Santa was very good to the Old Dog and his pack. Mrs. Dog treated me to some fine presents, and our children and grandson enjoyed a wonderful holiday, filled with gifts, good food, and a Zoom call to celebrate. We are all healthy and enjoying the unseasonably warm weather, particularly here in Texas.
And yet the Old Dog is perturbed. Perturbed: adjective, feeling anxiety or concern; unsettled. And why is that? Most of it has to do with the Huskies and the Great Lakes Whatever It Is that starts this Wednesday.
The GLI Is Tradition
For starters, the format this year is terrible. The Great Lakes Invitational is the second oldest college hockey tournament (the Beanpot in Boston is even older) and was started in 1965 by John MacInnes with help from Lincoln Cavalieri, then General Manager of the old Olympia Stadium, and Jack Tompkins, a former goalie at the University of Michigan and a vice president at American Airlines at that time. The first tournament was won by the University of Toronto — in their only appearance — and featured Michigan Tech as host, with Boston University and Colorado College rounding out the field.
Held at the old Olympia Stadium between Christmas and New Year’s Day, the GLI became a gathering point for Tech students during the holiday break, as well as a chance for Tech alums to connect with the Huskies each year. Michigan and Michigan State were invited the next year, and by 1976 the Wolverines became co-host. MSU has been in the field every year since 1979, the first year the tournament moved from Olympia to the new Joe Louis Arena. In 2017, the GLI moved to Little Caesars Arena, which replaced the JLA as the Red Wings’ home that year.
In total, 55 straight tournaments were held until COVID forced cancellation last year. In 1984, with Tech and MSU playing in the championship game, 21,576 fans crammed the JLA for that game — something that caused the fire marshal to cap attendance after that. As late as 2013, more than 51,000 tickets were sold for both nights.
Financial Hardship or Greed?
Since moving to the “Pizza Palace” things have changed. With the Detroit Pistons co-habiting with the Red Wings, the number of open dates for two days of games has shrunk. This year, the GLI was bumped for other things, things that Olympia Entertainment (the promotional arm of the Ilitch family, which owns the Red Wings) thinks will be more profitable.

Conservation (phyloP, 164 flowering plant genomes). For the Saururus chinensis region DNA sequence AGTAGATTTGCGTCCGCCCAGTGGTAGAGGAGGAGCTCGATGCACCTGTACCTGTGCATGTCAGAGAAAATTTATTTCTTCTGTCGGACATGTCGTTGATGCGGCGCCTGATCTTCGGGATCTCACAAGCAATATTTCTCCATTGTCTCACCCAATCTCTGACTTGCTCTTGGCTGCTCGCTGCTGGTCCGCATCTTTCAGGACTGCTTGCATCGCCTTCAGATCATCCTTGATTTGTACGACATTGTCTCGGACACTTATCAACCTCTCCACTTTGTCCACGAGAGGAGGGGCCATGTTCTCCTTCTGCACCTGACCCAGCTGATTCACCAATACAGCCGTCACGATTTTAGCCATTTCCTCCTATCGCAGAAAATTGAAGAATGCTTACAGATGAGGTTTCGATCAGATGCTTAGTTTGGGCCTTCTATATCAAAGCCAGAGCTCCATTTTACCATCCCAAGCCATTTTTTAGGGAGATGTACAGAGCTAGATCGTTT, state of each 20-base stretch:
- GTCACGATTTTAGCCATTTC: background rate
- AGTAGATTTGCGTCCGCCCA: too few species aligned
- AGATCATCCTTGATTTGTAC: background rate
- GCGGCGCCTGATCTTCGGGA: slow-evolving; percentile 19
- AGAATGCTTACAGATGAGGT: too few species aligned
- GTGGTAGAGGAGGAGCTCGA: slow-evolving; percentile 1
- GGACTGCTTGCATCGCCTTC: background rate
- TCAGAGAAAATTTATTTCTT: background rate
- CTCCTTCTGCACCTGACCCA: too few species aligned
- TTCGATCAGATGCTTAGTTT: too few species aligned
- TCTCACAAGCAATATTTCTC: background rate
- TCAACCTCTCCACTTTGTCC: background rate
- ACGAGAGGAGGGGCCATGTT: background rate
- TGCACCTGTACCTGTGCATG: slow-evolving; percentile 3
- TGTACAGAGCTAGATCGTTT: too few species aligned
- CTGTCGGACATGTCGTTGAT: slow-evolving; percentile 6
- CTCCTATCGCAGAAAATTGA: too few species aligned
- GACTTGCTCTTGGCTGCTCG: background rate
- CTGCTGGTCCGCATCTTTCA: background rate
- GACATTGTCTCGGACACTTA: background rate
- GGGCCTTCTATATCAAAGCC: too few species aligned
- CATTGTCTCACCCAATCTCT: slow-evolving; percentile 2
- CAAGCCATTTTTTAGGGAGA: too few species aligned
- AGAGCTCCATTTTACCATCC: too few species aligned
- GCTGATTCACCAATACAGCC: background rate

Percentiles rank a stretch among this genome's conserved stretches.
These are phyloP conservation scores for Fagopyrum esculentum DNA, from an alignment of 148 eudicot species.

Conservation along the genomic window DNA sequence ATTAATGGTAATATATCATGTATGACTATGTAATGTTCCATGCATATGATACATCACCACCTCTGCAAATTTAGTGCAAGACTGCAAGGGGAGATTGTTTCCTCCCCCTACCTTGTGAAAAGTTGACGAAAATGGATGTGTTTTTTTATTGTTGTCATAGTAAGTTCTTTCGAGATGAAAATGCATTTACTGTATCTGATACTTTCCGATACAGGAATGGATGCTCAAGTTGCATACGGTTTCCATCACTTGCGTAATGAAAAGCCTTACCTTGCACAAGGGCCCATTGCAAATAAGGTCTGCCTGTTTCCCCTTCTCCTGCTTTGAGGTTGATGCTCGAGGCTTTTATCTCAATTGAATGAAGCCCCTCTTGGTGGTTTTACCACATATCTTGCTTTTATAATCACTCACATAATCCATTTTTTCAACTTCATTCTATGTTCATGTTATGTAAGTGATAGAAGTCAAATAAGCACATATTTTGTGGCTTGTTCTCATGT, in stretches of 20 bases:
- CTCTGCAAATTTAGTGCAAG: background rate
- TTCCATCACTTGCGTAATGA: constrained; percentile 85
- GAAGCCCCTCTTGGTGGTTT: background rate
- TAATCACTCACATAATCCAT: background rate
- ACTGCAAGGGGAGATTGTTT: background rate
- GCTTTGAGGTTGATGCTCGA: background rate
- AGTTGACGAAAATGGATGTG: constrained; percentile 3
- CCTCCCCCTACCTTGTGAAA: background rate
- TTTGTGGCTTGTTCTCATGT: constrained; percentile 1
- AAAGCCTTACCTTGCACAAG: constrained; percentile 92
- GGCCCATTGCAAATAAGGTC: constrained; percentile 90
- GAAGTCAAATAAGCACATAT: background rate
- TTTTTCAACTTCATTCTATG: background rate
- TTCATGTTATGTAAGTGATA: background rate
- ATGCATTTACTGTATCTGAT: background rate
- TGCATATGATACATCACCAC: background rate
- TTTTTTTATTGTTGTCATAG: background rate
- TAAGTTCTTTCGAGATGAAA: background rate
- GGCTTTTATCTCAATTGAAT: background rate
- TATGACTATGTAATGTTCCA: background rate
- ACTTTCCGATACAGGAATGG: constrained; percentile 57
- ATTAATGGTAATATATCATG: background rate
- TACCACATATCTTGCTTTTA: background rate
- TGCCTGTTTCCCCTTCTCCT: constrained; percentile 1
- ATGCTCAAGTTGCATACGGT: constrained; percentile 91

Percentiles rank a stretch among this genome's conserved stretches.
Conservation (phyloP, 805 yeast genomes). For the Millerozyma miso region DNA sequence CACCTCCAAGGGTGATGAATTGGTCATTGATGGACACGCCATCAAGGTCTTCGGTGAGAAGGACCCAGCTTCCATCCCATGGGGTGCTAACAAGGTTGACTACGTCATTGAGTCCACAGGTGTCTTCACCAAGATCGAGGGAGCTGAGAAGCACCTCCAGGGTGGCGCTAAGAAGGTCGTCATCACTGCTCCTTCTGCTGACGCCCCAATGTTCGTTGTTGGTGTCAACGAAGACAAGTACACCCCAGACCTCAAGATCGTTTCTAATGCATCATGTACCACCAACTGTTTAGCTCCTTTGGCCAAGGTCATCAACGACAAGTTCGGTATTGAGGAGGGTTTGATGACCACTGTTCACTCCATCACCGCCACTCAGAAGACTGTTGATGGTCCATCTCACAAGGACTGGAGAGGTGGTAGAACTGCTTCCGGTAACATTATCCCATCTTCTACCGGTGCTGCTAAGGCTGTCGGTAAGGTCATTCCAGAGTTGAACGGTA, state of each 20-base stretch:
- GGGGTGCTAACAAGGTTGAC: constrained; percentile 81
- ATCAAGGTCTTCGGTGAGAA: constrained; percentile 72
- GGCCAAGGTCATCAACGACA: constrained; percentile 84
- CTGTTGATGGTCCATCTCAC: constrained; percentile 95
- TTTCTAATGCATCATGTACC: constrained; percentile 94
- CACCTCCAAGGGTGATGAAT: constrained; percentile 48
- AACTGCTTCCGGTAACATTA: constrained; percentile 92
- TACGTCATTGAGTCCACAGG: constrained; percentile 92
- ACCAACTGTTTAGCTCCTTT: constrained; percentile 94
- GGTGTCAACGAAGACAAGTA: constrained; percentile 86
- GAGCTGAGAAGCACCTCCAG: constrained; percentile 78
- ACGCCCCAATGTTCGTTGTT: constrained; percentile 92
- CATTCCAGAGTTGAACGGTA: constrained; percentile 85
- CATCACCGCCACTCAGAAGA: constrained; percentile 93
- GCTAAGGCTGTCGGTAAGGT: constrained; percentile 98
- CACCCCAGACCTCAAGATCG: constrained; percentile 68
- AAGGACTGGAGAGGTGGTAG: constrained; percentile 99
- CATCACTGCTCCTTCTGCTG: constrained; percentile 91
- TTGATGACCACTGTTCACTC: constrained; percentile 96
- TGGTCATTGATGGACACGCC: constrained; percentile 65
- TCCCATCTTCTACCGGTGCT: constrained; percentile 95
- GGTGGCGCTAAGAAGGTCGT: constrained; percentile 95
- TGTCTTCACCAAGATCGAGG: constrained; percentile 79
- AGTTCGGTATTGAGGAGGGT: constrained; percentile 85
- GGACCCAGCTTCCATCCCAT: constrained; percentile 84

That’s the first point of irritation for the Old Dog. What’s replacing the GLI? WWE Monday Night Raw on one day, and the Trans-Siberian Orchestra on the next. Really? Fake wrestling and a faux-Russian classical rock influenced mishmash? Now, don’t misunderstand, WWE fans are manic, and the TSO does put on a great show. But to cast aside one of the longest-running tournaments, a tournament that’s made a lot of money over the years and is a big social event in Detroit, is just plain greedy. As country folks here in Texas say, that as low as stealin’ your mama’s egg money.
Michigan Drops A Bomb
This has set off a chain of events that aggravate me more. To replace the tournament, the four teams involved — Tech, U-M, MSU, and Western Michigan — agreed to play in a “Showcase.” The resulting format was originally set up so that Tech would play at Michigan’s Yost Arena against the Wolverines on one night, and at MSU’s Munn Arena against the Spartans on the next. The WMU Broncos, currently ranked 4th in the national polls and 6th in the RPI and Pairwise, would follow the opposite path — the first night at Munn and the next at Yost.
Then, on Monday, U-M made two absolutely crazy announcements, resulting in the cancellation of the Wolverines-Broncos game on Thursday, but still play Tech on Wednesday. They blamed it on safety protocols for their players, but it had nothin to do with COVID. The whole story was explained very nicely by THG’s Matt Cavender here. It really boils down to Michigan not having some of their best players because they’ll be at the World Juniors Championship (WJC) in Edmonton.
I simply can’t understand how U-M can have enough players to face Tech one night and not enough for the next night. It’s no different than a road series, where teams only take a minimum number of players on a trip. You play the guys who made the travel list both nights, and there’s no concern about “health and welfare” when that’s the case. And I’m 100% certain that U-M would have played the same guys both nights if the WJC players were not gone. There’s no way to look at this that really makes sense other than Michigan ducking Western, who has already beaten them once this season.